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Four minutes after Cassini captured dark Mimas and softly-lit Enceladus (see PIA08220) near the ringplane, Mimas had slipped into near-obscurity against Saturn's dark side.
Mimas (396 kilometers, 246 miles across) is still visible as a dark spot just right of the planet's limb, leaving Enceladus (504 kilometers, 313 miles across) to bask in the ghostly light of Saturn.
The image was taken in visible light with the Cassini spacecraft narrow-angle camera on June 11, 2006 at a distance of approximately 3.9 million kilometers (2.5 million miles) from Mimas, 4.3 kilometers (2.7 miles) from Enceladus and 4.1 million kilometers (2.6 miles) from Saturn. Image scale is 25 kilometers (16 miles) per pixel on Saturn.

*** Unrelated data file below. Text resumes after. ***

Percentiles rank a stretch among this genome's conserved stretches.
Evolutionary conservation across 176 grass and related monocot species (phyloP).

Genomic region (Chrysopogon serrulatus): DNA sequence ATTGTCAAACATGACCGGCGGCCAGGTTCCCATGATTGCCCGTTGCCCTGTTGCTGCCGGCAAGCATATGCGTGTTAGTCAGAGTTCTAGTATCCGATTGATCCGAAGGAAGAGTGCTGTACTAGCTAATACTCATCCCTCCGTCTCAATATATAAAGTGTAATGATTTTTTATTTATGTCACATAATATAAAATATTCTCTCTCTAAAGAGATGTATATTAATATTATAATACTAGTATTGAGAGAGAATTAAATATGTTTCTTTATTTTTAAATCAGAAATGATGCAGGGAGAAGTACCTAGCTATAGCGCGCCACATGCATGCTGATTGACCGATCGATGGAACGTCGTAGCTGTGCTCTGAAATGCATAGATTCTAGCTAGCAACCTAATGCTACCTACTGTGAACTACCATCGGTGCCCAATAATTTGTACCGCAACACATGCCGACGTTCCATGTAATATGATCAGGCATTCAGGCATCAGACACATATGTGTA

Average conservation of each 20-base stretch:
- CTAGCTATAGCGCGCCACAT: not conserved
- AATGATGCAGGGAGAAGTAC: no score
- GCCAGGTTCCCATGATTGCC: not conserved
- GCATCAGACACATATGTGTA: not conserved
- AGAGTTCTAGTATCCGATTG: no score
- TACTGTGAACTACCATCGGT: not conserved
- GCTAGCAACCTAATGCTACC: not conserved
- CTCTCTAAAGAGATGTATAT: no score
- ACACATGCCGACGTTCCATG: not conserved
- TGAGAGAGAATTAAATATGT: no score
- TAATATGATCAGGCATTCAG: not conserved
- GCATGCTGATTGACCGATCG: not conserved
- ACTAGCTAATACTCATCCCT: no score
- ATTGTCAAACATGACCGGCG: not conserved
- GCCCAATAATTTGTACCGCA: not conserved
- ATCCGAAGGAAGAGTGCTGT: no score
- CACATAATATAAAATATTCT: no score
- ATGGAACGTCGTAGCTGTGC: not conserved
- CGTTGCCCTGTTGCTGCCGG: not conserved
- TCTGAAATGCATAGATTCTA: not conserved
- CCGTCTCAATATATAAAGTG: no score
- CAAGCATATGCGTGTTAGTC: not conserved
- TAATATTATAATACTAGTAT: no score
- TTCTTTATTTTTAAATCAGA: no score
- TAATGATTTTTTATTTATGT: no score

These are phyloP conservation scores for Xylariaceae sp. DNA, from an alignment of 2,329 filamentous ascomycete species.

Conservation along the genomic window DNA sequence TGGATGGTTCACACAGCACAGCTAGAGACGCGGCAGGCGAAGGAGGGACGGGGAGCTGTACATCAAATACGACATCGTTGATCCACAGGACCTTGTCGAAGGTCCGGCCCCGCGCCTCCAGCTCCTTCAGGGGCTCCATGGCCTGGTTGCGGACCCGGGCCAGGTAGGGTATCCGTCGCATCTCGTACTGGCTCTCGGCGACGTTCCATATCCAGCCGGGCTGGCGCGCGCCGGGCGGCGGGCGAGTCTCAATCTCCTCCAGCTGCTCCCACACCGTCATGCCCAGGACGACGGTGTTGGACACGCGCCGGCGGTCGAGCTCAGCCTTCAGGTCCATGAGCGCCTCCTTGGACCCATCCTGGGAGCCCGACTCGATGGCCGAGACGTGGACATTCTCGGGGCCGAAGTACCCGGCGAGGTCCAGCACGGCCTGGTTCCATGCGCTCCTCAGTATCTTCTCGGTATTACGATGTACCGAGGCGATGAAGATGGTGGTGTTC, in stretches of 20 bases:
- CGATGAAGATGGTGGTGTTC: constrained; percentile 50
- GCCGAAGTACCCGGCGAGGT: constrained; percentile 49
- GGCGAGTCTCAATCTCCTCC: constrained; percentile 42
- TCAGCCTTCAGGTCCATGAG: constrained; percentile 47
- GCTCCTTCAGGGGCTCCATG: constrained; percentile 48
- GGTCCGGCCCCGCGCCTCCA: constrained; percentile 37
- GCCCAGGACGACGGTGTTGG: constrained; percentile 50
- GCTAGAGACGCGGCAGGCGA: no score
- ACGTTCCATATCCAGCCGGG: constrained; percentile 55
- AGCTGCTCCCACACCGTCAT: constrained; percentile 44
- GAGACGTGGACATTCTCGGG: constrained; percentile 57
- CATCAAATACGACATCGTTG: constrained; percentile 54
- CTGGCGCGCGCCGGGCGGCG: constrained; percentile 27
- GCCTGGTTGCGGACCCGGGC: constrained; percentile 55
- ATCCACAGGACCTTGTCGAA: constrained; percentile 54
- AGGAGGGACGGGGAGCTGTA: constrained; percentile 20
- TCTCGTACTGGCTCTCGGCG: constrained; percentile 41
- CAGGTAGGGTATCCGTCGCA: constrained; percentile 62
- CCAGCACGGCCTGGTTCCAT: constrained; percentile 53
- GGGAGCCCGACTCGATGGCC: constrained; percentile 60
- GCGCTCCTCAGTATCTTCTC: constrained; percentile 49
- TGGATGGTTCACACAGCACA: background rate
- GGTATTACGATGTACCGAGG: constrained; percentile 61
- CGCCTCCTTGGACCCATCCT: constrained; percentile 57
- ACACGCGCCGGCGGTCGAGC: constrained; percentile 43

The Cassini-Huygens mission is a cooperative project of NASA, the European Space Agency and the Italian Space Agency. The Jet Propulsion Laboratory, a division of the California Institute of Technology in Pasadena, manages the Cassini-Huygens mission for NASA's Science Mission Directorate, Washington, D.C. The imaging team consists of scientists from the US, England, France, and Germany. The imaging operations center and team lead (Dr. C. Porco) are based at the Space Science Institute in Boulder, Colo.